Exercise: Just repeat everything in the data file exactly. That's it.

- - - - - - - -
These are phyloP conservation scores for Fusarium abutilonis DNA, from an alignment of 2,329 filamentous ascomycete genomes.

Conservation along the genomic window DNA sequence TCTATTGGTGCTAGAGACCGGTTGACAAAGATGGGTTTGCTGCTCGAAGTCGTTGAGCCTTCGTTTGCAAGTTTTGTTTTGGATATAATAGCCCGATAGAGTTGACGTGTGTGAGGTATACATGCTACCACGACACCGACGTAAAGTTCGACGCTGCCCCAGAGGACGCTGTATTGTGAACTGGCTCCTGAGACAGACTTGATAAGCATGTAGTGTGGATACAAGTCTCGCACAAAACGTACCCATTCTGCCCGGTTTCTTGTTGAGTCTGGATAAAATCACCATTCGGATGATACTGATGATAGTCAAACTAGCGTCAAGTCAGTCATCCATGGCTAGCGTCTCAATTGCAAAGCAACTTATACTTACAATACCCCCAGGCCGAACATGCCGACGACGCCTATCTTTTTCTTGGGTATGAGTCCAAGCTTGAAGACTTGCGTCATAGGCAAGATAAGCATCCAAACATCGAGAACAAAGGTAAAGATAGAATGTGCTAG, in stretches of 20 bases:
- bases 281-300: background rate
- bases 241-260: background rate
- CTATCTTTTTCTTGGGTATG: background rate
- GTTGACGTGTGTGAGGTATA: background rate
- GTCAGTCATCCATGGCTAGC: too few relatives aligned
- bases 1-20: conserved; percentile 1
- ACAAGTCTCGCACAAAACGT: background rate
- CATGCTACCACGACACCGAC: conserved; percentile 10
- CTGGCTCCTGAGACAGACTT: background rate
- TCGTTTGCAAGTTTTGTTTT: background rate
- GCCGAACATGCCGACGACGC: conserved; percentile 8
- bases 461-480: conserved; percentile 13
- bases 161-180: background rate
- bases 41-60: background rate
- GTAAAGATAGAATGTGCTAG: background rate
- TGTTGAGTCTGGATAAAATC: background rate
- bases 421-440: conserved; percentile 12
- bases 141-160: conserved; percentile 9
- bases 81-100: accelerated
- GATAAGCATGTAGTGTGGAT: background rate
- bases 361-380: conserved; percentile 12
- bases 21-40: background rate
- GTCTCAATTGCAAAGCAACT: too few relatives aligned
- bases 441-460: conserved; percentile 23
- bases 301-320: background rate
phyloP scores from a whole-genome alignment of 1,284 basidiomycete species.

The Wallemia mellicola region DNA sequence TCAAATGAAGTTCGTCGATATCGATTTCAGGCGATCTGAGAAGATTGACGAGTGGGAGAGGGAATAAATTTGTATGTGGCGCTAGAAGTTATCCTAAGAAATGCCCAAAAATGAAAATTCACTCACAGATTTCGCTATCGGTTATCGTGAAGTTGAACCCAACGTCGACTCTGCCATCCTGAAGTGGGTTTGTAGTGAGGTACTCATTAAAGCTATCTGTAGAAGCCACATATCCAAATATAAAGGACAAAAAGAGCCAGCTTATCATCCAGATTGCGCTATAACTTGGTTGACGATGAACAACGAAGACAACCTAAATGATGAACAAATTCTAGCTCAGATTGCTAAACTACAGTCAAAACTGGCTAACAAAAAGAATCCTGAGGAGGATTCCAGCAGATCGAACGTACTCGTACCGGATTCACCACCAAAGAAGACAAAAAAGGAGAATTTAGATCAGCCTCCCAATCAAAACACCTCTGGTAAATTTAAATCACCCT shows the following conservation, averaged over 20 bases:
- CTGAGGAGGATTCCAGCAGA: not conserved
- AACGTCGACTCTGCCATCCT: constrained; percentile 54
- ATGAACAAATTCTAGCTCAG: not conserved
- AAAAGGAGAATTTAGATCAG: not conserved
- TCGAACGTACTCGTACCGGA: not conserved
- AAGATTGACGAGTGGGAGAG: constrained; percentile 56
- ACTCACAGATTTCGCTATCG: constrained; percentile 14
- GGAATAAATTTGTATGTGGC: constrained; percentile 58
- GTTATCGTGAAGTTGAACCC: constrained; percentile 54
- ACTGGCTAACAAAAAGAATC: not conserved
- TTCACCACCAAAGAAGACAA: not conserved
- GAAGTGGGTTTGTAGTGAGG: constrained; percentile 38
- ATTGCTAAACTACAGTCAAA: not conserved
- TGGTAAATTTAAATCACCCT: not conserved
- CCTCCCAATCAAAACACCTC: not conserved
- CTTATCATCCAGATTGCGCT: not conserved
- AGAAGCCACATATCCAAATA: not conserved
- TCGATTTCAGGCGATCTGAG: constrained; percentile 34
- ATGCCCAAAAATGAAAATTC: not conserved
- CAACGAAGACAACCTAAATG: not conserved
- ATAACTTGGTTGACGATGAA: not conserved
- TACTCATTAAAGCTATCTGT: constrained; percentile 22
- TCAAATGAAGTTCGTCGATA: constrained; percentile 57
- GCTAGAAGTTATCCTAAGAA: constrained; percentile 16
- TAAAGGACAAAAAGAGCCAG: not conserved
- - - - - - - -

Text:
These are phyloP conservation scores for Fusarium abutilonis DNA, from an alignment of 2,329 filamentous ascomycete genomes.

Conservation along the genomic window DNA sequence TCTATTGGTGCTAGAGACCGGTTGACAAAGATGGGTTTGCTGCTCGAAGTCGTTGAGCCTTCGTTTGCAAGTTTTGTTTTGGATATAATAGCCCGATAGAGTTGACGTGTGTGAGGTATACATGCTACCACGACACCGACGTAAAGTTCGACGCTGCCCCAGAGGACGCTGTATTGTGAACTGGCTCCTGAGACAGACTTGATAAGCATGTAGTGTGGATACAAGTCTCGCACAAAACGTACCCATTCTGCCCGGTTTCTTGTTGAGTCTGGATAAAATCACCATTCGGATGATACTGATGATAGTCAAACTAGCGTCAAGTCAGTCATCCATGGCTAGCGTCTCAATTGCAAAGCAACTTATACTTACAATACCCCCAGGCCGAACATGCCGACGACGCCTATCTTTTTCTTGGGTATGAGTCCAAGCTTGAAGACTTGCGTCATAGGCAAGATAAGCATCCAAACATCGAGAACAAAGGTAAAGATAGAATGTGCTAG, in stretches of 20 bases:
- bases 281-300: background rate
- bases 241-260: background rate
- CTATCTTTTTCTTGGGTATG: background rate
- GTTGACGTGTGTGAGGTATA: background rate
- GTCAGTCATCCATGGCTAGC: too few relatives aligned
- bases 1-20: conserved; percentile 1
- ACAAGTCTCGCACAAAACGT: background rate
- CATGCTACCACGACACCGAC: conserved; percentile 10
- CTGGCTCCTGAGACAGACTT: background rate
- TCGTTTGCAAGTTTTGTTTT: background rate
- GCCGAACATGCCGACGACGC: conserved; percentile 8
- bases 461-480: conserved; percentile 13
- bases 161-180: background rate
- bases 41-60: background rate
- GTAAAGATAGAATGTGCTAG: background rate
- TGTTGAGTCTGGATAAAATC: background rate
- bases 421-440: conserved; percentile 12
- bases 141-160: conserved; percentile 9
- bases 81-100: accelerated
- GATAAGCATGTAGTGTGGAT: background rate
- bases 361-380: conserved; percentile 12
- bases 21-40: background rate
- GTCTCAATTGCAAAGCAACT: too few relatives aligned
- bases 441-460: conserved; percentile 23
- bases 301-320: background rate
phyloP scores from a whole-genome alignment of 1,284 basidiomycete species.

The Wallemia mellicola region DNA sequence TCAAATGAAGTTCGTCGATATCGATTTCAGGCGATCTGAGAAGATTGACGAGTGGGAGAGGGAATAAATTTGTATGTGGCGCTAGAAGTTATCCTAAGAAATGCCCAAAAATGAAAATTCACTCACAGATTTCGCTATCGGTTATCGTGAAGTTGAACCCAACGTCGACTCTGCCATCCTGAAGTGGGTTTGTAGTGAGGTACTCATTAAAGCTATCTGTAGAAGCCACATATCCAAATATAAAGGACAAAAAGAGCCAGCTTATCATCCAGATTGCGCTATAACTTGGTTGACGATGAACAACGAAGACAACCTAAATGATGAACAAATTCTAGCTCAGATTGCTAAACTACAGTCAAAACTGGCTAACAAAAAGAATCCTGAGGAGGATTCCAGCAGATCGAACGTACTCGTACCGGATTCACCACCAAAGAAGACAAAAAAGGAGAATTTAGATCAGCCTCCCAATCAAAACACCTCTGGTAAATTTAAATCACCCT shows the following conservation, averaged over 20 bases:
- CTGAGGAGGATTCCAGCAGA: not conserved
- AACGTCGACTCTGCCATCCT: constrained; percentile 54
- ATGAACAAATTCTAGCTCAG: not conserved
- AAAAGGAGAATTTAGATCAG: not conserved
- TCGAACGTACTCGTACCGGA: not conserved
- AAGATTGACGAGTGGGAGAG: constrained; percentile 56
- ACTCACAGATTTCGCTATCG: constrained; percentile 14
- GGAATAAATTTGTATGTGGC: constrained; percentile 58
- GTTATCGTGAAGTTGAACCC: constrained; percentile 54
- ACTGGCTAACAAAAAGAATC: not conserved
- TTCACCACCAAAGAAGACAA: not conserved
- GAAGTGGGTTTGTAGTGAGG: constrained; percentile 38
- ATTGCTAAACTACAGTCAAA: not conserved
- TGGTAAATTTAAATCACCCT: not conserved
- CCTCCCAATCAAAACACCTC: not conserved
- CTTATCATCCAGATTGCGCT: not conserved
- AGAAGCCACATATCCAAATA: not conserved
- TCGATTTCAGGCGATCTGAG: constrained; percentile 34
- ATGCCCAAAAATGAAAATTC: not conserved
- CAACGAAGACAACCTAAATG: not conserved
- ATAACTTGGTTGACGATGAA: not conserved
- TACTCATTAAAGCTATCTGT: constrained; percentile 22
- TCAAATGAAGTTCGTCGATA: constrained; percentile 57
- GCTAGAAGTTATCCTAAGAA: constrained; percentile 16
- TAAAGGACAAAAAGAGCCAG: not conserved